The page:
“India inside Bangladesh, inside India, inside Bangladesh,” or the absurdity of borders

N+1 has a great piece called Borderlands by Kai Friese. It is about the longest border fence in the world, constructed by Indian authorities.  The article notes that it is “still a work in progress” and given the fact that construction started in 1989, it may be an infinite work in progress.  It has cost taxpayers $600 million, which seems like a heck of a lot of money in India, where there are so many areas of desperate need.  So what is the purpose of this fence.  According to authorities, it is stop “illegal immigration and other anti-national activities from across the border.”  First, I never realized that so many people were dying to get into India.  and second, I love the addition of “anti-national” activities at the end there.  Very vague.

The article is relatively long but well worth reading in full.  I learned something on almost every page.  Here are some of my favorite bits:

1.  The relationship between Modi and the border is an interesting one.  For instance, last year when he was campaigning, he threatened to “send all illegal migrants “back to Bangladesh”—although, he reassured his audience, those who worshipped the Hindu goddess Durga would be “welcomed as sons of Mother India.”  What about illegal immigrants not from Bangladesh?  Do they still have to go there?

2. The city of Petrapole is known as “Asia’s largest customs station.” And while the government has tried to speed up the processing of goods, many are not impressed.  The author notes that “the clearing agents must still make the rounds to customs officials and border guards to lubricate their transactions. “It was actually faster without computers,” one of them tells me.”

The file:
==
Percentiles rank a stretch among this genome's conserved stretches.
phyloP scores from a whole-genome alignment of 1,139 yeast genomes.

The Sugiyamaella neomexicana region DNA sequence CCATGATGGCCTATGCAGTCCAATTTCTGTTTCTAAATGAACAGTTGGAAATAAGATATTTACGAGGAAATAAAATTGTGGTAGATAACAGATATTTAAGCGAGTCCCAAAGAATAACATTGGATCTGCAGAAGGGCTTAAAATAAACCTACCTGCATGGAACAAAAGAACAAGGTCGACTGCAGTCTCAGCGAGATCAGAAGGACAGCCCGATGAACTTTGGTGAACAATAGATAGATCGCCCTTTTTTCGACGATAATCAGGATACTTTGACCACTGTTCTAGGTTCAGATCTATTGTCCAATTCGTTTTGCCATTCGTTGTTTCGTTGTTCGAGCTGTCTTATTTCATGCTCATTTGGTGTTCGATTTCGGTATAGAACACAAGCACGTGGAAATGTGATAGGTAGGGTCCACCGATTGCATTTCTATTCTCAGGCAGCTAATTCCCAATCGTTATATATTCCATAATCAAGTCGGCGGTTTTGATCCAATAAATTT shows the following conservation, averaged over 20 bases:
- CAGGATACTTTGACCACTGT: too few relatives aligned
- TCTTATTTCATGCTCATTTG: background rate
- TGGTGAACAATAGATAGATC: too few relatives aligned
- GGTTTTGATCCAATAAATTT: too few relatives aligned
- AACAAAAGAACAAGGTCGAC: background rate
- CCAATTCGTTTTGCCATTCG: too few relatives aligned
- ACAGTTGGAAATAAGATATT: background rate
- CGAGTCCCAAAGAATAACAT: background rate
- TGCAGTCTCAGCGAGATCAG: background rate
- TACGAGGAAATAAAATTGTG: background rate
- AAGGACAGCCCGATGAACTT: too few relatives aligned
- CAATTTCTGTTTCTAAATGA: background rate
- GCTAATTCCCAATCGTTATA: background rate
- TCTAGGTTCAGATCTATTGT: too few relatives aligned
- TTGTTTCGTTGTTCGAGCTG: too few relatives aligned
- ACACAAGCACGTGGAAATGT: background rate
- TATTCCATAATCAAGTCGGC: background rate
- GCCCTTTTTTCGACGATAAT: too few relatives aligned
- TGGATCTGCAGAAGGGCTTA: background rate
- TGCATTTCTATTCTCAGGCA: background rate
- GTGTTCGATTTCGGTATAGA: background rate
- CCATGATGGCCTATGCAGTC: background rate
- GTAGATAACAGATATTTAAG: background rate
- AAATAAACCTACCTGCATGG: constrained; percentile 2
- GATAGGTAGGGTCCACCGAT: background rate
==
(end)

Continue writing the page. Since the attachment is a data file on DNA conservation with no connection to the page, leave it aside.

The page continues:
3. The biggest business on the border (around $500 million every year) is the illegal cattle trade between Bangladesh and India.  The reason is simple economics: “India has a surplus of cows but relatively little demand for beef. In Bangladesh it’s the other way around. The price of a cow in India can range from Rs 500-3,000. In Bangladesh: Rs 20,000-40,000.”  The border patrol is often bought off in advance, but if they haven’t, then traders try to divert their attention by “releasing a couple of cows in one direction while the rest of the herd crosses on the other side.”